When the goal came, at the very end of the first half, it felt so out of place with a game this bad, so at odds with the lack of quality here, that it felt for a second as if Craig Pawson might disallow it for encroachment from another, better match.
But even the very best players in the world rarely score goals like Emre Can’s winner at Vicarage Road. It was a masterpiece of imagination, athleticism and, above all else, audacity. No words can do justice to the act itself but it was an overhead kick, on the run, on the turn, executed roughly five feet above the pitch.
It came from Lucas Leiva, just booked for a laughably bad dive, jogged forward with the ball in the Watford half. Spotting Can’s run, he chipped a forward pass into the box for him to meet. Can did not even chest or head the ball first before meeting it on the pure volley. Heurelho Gomes had no idea what was going on but even if he did he would not have been able to keep the ball out of the top corner of his net. It was, to use an over-used phrase, pure football genius.
There have been other great volleys in the Premier League this season, from Henrikh Mkhitaryan, Olivier Giroud and Andy Carroll. But this was the best of the lot, harder to pull off, less instinctive and more precise. It was the goal of this season, by a distance, and no other event or detail from this 90-minute match is worth getting too worried about.
And while the goal was out of place in a game this bad, it did suit the stakes Liverpool were playing for. Because they needed to win this game, as they eventually did, to pull away from Manchester City and Manchester United, securing their hold on third place. And up against this muscular and unambitious Watford side, they did not look like they were going to break through.
The first 45 minutes of football, before Can’s goal, were awful. There is nothing to be said for them at all. The onus was on Liverpool to open up the game but they struggled to do anything. When Philippe Coutinho collided with Adrian Mariappa he gave himself a dead leg. After trying to limp on Jurgen Klopp eventually had to take him off for Adam Lallana, back on the bench after five weeks out.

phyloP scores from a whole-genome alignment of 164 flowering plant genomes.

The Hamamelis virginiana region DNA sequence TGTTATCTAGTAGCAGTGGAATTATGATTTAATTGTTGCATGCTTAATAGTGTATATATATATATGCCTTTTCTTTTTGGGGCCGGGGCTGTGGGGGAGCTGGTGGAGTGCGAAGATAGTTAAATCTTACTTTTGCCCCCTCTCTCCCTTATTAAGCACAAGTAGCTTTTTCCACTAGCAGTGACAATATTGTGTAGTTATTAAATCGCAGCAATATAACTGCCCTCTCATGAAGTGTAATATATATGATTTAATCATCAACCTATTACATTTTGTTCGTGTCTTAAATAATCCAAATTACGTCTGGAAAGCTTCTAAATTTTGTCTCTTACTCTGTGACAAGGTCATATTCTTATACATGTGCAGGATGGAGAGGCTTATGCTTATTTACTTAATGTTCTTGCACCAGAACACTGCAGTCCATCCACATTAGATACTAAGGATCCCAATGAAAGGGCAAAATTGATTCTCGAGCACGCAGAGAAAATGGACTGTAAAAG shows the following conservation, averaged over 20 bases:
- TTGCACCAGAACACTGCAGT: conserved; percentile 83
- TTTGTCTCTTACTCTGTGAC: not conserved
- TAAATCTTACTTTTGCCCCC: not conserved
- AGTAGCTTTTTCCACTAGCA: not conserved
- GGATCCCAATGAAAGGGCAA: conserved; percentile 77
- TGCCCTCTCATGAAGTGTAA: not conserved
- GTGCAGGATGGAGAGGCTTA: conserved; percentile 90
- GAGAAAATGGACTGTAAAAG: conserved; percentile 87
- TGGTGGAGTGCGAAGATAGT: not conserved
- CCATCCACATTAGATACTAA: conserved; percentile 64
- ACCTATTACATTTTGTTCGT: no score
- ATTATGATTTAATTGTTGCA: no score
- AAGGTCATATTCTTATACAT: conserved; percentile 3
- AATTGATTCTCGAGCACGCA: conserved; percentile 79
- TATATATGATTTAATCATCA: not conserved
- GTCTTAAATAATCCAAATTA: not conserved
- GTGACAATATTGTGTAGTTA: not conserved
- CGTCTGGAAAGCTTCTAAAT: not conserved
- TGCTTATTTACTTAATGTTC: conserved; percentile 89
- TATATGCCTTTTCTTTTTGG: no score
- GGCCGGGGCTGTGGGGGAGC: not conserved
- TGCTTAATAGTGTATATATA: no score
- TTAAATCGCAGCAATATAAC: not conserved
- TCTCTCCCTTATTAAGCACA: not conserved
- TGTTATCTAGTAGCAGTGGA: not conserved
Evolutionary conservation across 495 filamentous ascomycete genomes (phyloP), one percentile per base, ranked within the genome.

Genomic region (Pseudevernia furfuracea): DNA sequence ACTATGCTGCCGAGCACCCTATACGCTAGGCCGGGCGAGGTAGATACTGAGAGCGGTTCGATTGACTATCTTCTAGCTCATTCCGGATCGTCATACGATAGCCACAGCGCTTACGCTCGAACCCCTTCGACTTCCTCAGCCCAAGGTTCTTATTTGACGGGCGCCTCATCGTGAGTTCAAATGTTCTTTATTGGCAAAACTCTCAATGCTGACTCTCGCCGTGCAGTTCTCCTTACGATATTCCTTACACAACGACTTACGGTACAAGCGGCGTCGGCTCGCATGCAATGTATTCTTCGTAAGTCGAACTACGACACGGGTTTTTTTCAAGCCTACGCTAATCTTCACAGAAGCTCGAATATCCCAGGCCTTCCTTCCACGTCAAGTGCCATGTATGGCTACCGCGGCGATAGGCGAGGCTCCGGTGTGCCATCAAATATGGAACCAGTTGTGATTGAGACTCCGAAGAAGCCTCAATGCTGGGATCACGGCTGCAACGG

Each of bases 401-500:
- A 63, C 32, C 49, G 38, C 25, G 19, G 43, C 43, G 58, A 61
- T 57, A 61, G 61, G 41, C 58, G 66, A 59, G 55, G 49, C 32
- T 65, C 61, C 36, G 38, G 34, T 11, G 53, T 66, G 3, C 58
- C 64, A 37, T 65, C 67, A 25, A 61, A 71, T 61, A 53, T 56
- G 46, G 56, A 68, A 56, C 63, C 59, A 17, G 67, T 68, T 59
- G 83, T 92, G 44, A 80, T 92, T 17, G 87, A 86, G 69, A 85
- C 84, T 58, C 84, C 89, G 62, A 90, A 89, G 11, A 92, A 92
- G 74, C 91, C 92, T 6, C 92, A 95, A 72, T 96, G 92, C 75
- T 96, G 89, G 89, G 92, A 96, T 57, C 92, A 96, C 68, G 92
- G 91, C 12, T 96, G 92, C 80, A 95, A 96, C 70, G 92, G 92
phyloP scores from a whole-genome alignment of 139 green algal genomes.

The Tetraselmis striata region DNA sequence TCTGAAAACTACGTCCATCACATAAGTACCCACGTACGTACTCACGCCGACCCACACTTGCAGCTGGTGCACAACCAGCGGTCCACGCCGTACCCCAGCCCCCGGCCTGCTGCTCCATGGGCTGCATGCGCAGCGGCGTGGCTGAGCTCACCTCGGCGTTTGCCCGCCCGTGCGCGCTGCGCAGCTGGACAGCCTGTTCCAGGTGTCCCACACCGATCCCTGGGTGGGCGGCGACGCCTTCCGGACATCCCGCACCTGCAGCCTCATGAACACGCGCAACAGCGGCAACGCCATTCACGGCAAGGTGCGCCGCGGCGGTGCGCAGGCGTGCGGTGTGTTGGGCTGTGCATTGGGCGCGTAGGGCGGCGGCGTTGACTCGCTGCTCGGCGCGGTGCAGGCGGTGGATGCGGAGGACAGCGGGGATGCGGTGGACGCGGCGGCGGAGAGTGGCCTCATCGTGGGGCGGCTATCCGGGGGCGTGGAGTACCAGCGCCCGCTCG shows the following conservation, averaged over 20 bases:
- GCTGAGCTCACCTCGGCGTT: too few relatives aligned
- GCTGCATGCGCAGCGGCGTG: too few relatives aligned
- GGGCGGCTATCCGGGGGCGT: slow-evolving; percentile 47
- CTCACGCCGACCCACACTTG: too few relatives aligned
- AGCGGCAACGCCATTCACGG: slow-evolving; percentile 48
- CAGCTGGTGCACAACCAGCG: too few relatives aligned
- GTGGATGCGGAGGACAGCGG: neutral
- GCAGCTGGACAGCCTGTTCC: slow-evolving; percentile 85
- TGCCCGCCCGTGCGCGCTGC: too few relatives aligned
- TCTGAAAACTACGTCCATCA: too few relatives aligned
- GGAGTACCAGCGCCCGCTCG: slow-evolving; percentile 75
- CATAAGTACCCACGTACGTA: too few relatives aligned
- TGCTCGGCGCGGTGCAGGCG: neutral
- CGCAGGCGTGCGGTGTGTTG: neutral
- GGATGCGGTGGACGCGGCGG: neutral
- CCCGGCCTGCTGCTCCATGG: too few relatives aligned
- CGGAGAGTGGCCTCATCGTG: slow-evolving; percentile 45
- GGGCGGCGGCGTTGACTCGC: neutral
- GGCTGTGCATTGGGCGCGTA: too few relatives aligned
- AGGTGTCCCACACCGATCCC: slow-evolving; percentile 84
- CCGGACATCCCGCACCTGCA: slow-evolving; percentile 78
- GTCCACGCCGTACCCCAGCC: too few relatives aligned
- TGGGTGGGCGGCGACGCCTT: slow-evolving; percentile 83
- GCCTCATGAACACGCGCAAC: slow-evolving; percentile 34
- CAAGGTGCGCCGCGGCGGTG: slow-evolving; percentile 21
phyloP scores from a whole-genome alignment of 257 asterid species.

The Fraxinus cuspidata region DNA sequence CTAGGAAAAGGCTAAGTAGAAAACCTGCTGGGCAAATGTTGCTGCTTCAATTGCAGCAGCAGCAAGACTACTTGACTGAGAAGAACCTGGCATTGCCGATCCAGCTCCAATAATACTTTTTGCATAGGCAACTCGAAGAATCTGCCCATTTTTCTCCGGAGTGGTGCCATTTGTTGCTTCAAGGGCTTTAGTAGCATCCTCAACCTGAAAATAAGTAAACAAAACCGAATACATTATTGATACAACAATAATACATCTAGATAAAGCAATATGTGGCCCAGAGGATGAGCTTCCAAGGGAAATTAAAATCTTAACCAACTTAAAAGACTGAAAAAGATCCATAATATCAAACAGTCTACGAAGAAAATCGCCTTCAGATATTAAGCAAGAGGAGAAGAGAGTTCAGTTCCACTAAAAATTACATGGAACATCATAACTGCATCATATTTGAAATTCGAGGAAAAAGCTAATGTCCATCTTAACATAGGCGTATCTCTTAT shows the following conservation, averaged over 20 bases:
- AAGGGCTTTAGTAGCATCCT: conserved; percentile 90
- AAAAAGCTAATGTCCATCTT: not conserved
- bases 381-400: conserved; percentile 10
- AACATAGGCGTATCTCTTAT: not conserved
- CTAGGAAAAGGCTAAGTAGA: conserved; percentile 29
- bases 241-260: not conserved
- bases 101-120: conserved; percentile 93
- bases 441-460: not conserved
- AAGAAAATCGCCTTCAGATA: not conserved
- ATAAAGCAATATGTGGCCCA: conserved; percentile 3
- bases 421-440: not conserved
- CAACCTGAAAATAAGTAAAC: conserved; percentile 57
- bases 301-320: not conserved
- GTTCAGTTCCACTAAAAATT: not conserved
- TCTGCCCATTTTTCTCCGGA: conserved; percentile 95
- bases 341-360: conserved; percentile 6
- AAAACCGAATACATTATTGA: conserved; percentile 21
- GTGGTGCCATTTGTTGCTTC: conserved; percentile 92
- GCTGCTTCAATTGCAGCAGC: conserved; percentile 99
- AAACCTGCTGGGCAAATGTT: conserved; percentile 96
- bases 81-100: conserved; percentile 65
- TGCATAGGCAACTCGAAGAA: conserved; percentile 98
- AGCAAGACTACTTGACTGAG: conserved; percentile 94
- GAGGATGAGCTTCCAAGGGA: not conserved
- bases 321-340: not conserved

But Lallana’s introduction did little to change the game, at least at first. With Can and Lucas Leiva in midfield Liverpool were ponderous, strange as that may sound looking back, and they could not get anything going. Only when Lallana hit a volley out of nowhere onto the crossbar did they come anywhere near scoring.
Towards the end of the first half, Lucas Leiva jogged into the box and threw himself to the floor in the vicinity of Tom Cleverley. It was farcical, he was booked, and it felt like the perfect climax to a dismal 45 minutes of football. What followed, of course, was the polar opposite, a moment of inspiration and skill that means this otherwise-forgettable match will never be forgotten.
There was no way the second half could ever produce anything to match that. Liverpool did at least play with the confidence and authority that comes with being 1-0 up, even if they were struggling to come to terms with how their goal actually came about.
But Klopp’s men did move the fall quicker and even created two regulation chances in open play, which looked like a total impossibility for most of the first half. Twice they got the ball through to Divock Origi, who had been isolated in the first half. But both times he could only hit the ball straight at Gomes.
Watford managed to put some pressure on after that and Simon Mignolet had to make real saves, from Etienne Capoue’s 20-yarder and Isaac Success’ disguised cross. There was plenty of defending to be done and Liverpool looked, in stoppage time, as if they felt they had done their job. So when they failed to clear a long cross into the box, it fell to Watford centre-back Sebastian Prodl and he tried to score a thumping volley. The ball hammered into the crossbar and flew away. The first half had ended with spectacular drama, but the second half would not allowing Liverpool to take another step closer towards Champions League football.
Watford (5-3-2): Gomes; Amrabat (Okaka, 85), Mariappa, Prodl, Britos (Kabasele, 19), Janmaat; Capoue (Success, 73), Doucoure, Cleverley; Niang, Deeney
Liverpool (4-3-3): Mignolet; Clyne, Matip, Lovren, Milner; Wijnaldum, Lucas, Can (Sturridge, 85); Firmino, Origi, Coutinho (Lallana, 13) (Klavan, 86)